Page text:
ChristChurchNowersTomb

And what a dramatic history! The oldest church in Oxford, St Michael at the North Gate, with the tower built around 1000 years ago, the creation of Christ Church first by Cardinal Wolsey, then remodeled by King Henry VIII after the two fell out, the burning at stakes outside Balliol College of notable clergymen during the Catholic reign of Queen Anne, the taking over the University by King Charles I when he was battling with the Parliamentarian army and stayed in Christ Church, the dreadful times of Cromwell, and later on, the more intellectual times of producing philosophers, writers, poets, and Prime Ministers.

Courtesy of Irina Palok:

 

In Christ Church Deanery’s garden, there is still the tree under which sat Lewis Carroll with a young daughter of the Dean, when he told her the incredible stories about Alice in Wonderland, now read by millions of children all over the world. It was one of my favourites too, and I read it probably one hundred times. The story of a little girl who followed the white rabbit underground into a magical world of adventures is never out of print and was made several times into films. Lewis Carroll had a malleable attitude towards space and place that was well portrayed on the screen. And that is only a tiny part of Oxford’s unique history.

Charles Lutwidge Dodgson, pen name Lewis Carroll

LewisCarroll
The Dean’s daughter, Alice Liddell, his inspiration

AliceLiddell

Alice talking to the wonderful, always disappearing into thin air, magical Cheshire Cat

Cup.410.g.74 opposite page 35

The Mad Hatter’s tea party

AliceTenniel

A hundred years on, the Alice tree is still attracting the attention of visitors to the Deanery.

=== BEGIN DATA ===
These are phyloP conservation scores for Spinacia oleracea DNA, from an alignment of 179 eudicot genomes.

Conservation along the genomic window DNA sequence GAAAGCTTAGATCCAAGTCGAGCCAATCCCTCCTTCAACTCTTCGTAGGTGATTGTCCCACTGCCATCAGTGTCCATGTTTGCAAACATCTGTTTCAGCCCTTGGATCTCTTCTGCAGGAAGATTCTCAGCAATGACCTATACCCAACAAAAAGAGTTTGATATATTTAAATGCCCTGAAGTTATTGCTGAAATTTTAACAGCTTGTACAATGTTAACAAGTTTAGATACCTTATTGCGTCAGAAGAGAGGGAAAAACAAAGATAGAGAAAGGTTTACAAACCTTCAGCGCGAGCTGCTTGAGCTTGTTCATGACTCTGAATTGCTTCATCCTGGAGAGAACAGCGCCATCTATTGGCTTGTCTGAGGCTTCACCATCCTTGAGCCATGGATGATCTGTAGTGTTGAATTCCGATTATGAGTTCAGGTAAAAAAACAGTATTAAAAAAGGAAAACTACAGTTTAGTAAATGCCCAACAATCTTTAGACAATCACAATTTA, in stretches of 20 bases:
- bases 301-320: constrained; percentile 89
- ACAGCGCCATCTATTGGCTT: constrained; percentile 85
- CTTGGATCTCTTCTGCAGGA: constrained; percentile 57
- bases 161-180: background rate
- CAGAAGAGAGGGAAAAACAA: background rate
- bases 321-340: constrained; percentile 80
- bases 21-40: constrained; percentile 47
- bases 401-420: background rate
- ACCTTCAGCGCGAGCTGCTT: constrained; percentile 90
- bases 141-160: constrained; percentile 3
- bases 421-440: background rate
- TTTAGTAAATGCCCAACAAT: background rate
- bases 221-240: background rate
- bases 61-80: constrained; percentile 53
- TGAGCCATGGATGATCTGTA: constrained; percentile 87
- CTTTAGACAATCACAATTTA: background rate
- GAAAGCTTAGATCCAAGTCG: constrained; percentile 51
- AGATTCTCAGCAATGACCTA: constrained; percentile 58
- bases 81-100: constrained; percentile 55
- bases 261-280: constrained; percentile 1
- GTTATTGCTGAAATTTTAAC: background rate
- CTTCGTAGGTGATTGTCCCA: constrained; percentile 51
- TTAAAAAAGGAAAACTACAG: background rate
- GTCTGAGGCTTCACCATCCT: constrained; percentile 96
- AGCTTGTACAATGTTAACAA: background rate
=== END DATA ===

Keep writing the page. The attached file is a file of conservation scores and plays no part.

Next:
AliceTreeChristChurch2

Lewis Carroll’s Oxford (courtesy of EduSakon):

 

At Oxford, like in Venice, tourists and locals equally enjoy the punts on the Thames in gondolas, sorry kayaks. Utter bliss.

Before I write about another famous city gifted to us by the Thames, I have to mention what is abundantly growing along the borders of this river – herbs. The medicinal properties of the herbs growing beside the Thames have been known for centuries. Comfrey was used to calm ulcers, St John’s Wort was a cure for depression, the bugleweed was used as a sedative, yellow bedstraw treated infection of the feet, marigold for the eyes and the skin, a meadowsweet potion for inflammation of the eyes. Sweet sedge, that grows in the Thames water was scattered on the floors of houses and churches to make them smell fragrant. The seventeenth-century herbalist Nicholas Culpeper wrote about the healing power of herbs. Common yarrow was known to the Thames’ bargemen to help close up open wounds and prevent swelling and inflammation. Many of the herbs are used even today by alternative medicine. It can be said, that like the herbs it grows, the Thames itself can heal.

Bugleweed

Marsh Marigolds

Common Yarrow

Henley-on-Thames is a beautiful town, famous for the rowing event that is known as the centre of the international sailing competition. The town is consistently voted as one of the best places to live in Britain. Henley nestles at the base of the Chilterns, which is considered to be the nicest stretch of the River Thames. The town was created as a planned medieval town in the twelfth century by the royal initiative. By 1250 Henley was a flourishing market town beside the Thames. Rowing is at the heart of Henley. The first Henley Regatta was held in 1839. Since then Henley Royal Regatta has had every reigning monarch as its patron. There are two majestic statues of Gold medallists at the River and Rowing Museum, opened in 1998. It is very much worth a visit for its history of rowing in the UK and also for the history of the town of Henley.

Courtesy of HenleyRoyalRegatta:

 

The statues of the champion rowers, Steve Redgrave and Matthew Pinsent, at the River and Rowing Museum

Courtesy of Humphreys of Henley: